Wild Maryland Cookbook​

Butchering Information


DNR Cookbook

Autumn Olive Jam


autumn olive berries 

Autumn olive trees are an invasive species introduced from Asia that can be a nightmare for native habitat land managers. The tree has silvery brown bark, darker green and oval leaves with a little bit of frill around the edges and bright red juicy looking berries. Cooking and eating these berries instead of letting the birds spread them far and wide is a delicious way to help control this invasive species.



Put a couple of plates in the freezer to use later. Sterilize the jam jars of your choice in boiling water or the dishwasher. Add the autumn olive berries, water and chopped apple, if using, to a large pot on medium heat. Stir frequently, smooshing berries for about 15 minutes until the fruit softens.

Press the hot fruit mixture through a metal sieve or food mill to remove the seeds. Heat the resulting juicey pulp with the sugar or honey and lemon juice over medium, stirring frequently and skimming off any foam. Add pectin if using. When the mixture thickens, drop a little spoonful onto a cold plate.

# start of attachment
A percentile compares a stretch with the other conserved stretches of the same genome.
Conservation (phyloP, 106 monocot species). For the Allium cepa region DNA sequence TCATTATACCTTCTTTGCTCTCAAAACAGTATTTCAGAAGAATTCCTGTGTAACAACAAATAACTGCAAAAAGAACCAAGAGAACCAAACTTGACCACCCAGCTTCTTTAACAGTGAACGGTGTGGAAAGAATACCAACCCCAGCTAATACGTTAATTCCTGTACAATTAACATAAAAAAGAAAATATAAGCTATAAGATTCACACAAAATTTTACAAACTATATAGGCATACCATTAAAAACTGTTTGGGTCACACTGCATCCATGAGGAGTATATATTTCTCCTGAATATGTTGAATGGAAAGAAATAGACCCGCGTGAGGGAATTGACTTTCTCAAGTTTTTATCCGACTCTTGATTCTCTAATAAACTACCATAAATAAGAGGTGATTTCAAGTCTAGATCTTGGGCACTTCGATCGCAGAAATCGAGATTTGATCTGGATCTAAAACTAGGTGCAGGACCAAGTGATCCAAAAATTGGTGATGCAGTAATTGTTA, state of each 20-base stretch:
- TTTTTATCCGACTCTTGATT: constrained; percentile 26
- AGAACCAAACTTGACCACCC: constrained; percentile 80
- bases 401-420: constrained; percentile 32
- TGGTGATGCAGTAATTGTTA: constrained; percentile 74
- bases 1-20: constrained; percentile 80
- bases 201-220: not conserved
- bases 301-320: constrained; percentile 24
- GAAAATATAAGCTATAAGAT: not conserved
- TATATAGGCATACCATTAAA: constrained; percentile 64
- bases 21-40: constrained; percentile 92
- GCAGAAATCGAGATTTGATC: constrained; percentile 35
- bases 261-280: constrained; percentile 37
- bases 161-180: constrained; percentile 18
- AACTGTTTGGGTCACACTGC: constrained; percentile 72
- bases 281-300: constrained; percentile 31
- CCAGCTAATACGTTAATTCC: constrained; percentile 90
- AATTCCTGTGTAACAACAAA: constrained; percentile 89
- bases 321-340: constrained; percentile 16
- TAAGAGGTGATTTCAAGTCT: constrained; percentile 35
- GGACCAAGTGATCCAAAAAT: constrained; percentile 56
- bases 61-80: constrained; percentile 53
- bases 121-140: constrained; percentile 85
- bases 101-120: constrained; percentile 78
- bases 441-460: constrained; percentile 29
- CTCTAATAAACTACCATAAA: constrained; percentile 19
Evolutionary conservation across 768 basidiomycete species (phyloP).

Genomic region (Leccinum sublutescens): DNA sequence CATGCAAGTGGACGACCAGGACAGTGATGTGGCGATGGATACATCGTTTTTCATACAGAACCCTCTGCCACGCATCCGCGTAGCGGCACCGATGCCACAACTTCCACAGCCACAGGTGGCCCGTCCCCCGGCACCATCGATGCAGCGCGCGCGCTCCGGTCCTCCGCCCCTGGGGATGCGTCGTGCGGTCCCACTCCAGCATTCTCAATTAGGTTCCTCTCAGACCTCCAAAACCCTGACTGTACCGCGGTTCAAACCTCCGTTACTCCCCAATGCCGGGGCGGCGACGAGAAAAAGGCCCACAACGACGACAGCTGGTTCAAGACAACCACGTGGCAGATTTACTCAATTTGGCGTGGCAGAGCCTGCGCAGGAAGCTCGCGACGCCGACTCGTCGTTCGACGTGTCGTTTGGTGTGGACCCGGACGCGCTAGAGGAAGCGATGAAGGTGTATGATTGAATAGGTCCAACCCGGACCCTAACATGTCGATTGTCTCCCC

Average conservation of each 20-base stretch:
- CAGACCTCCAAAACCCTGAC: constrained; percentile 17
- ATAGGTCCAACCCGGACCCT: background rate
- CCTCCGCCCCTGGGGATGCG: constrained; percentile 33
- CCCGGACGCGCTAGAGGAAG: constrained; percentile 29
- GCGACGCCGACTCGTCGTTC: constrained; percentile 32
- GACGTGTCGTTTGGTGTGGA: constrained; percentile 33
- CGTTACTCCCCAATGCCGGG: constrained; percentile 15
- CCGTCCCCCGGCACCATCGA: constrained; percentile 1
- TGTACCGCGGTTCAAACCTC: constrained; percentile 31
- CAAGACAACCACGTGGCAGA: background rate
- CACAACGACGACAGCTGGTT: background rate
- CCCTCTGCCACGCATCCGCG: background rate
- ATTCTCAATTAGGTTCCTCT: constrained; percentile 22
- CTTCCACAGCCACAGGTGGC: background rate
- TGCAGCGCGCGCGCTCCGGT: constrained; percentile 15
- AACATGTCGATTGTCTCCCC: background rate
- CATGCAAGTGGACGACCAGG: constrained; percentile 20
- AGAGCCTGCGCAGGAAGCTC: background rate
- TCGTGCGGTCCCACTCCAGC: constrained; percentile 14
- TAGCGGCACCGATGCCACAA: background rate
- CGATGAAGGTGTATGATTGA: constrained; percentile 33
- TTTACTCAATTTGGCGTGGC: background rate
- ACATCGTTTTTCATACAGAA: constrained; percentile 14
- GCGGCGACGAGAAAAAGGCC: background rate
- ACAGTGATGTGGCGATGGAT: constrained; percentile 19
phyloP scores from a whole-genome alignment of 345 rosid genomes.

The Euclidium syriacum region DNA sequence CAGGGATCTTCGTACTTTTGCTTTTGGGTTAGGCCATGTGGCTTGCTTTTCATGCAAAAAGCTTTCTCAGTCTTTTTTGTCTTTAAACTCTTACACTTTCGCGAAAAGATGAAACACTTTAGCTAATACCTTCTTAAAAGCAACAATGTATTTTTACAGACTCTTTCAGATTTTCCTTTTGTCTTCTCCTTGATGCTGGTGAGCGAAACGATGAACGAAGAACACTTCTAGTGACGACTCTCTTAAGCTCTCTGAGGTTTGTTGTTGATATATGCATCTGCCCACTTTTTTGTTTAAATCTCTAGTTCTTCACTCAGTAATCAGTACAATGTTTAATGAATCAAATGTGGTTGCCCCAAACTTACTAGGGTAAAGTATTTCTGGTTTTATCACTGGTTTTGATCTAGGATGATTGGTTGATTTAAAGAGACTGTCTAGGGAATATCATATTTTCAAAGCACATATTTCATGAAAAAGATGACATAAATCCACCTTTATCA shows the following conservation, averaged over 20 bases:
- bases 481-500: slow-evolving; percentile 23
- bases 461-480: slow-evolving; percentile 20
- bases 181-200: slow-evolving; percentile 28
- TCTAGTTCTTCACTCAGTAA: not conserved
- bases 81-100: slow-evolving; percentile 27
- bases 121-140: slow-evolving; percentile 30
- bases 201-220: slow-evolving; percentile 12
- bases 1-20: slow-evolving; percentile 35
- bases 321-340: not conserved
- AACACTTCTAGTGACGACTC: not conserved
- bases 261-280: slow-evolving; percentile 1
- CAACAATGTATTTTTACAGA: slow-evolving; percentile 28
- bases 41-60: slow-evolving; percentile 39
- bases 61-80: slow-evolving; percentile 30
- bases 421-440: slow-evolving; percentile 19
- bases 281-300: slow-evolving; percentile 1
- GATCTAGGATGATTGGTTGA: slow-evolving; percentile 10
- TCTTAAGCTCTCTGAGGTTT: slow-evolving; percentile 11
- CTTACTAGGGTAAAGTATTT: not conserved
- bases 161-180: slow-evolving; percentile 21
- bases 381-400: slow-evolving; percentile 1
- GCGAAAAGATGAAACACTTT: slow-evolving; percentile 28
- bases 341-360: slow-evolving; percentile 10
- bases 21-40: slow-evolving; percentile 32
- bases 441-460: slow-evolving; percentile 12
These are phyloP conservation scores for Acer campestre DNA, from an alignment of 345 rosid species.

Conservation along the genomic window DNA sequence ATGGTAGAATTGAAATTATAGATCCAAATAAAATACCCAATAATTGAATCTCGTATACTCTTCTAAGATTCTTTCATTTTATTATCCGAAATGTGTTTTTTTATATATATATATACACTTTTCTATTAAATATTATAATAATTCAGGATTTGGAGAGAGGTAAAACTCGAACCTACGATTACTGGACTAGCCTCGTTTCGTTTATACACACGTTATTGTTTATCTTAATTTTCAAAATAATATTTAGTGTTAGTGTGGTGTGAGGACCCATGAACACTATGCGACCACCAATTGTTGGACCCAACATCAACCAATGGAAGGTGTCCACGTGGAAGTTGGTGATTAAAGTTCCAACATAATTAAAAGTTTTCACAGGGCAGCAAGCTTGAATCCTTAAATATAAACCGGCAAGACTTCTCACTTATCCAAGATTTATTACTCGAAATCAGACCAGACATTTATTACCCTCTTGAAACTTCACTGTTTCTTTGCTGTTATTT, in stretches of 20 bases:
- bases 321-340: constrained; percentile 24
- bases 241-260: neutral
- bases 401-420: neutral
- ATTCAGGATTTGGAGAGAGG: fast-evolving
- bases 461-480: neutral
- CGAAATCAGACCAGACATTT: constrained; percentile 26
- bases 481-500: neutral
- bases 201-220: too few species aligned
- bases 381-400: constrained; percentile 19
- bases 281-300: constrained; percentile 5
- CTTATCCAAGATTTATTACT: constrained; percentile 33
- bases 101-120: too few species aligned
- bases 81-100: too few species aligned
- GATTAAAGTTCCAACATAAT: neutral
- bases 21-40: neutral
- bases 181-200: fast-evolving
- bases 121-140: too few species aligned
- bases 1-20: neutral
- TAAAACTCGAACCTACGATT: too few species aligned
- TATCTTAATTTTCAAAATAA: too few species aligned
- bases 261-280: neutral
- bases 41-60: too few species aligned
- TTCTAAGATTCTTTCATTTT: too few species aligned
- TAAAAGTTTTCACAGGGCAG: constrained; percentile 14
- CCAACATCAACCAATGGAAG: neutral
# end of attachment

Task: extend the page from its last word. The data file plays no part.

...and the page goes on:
If you can run your finger through the jam and leave a clean line it’s done. Let the mixture cool, continuing to stir to prevent separation. Add a little squeeze of lemon juice to each jar and pour in jam, leaving a little bit of head space. Cover with sterilized lids and if planning to use quickly, turn upside down to cool or for long term storage, process in a boiling water bath for 15 minutes. Enjoy!


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  • 8 cups ripe autumn olive berries, stems removed and rinsed well
  • 3 cups water
  • 2 under-ripe apples, just cored and roughly chopped or 4 tablespoon dry pectin
  • 2 cups honey or sugar
  • 3 tablespoons lemon juice

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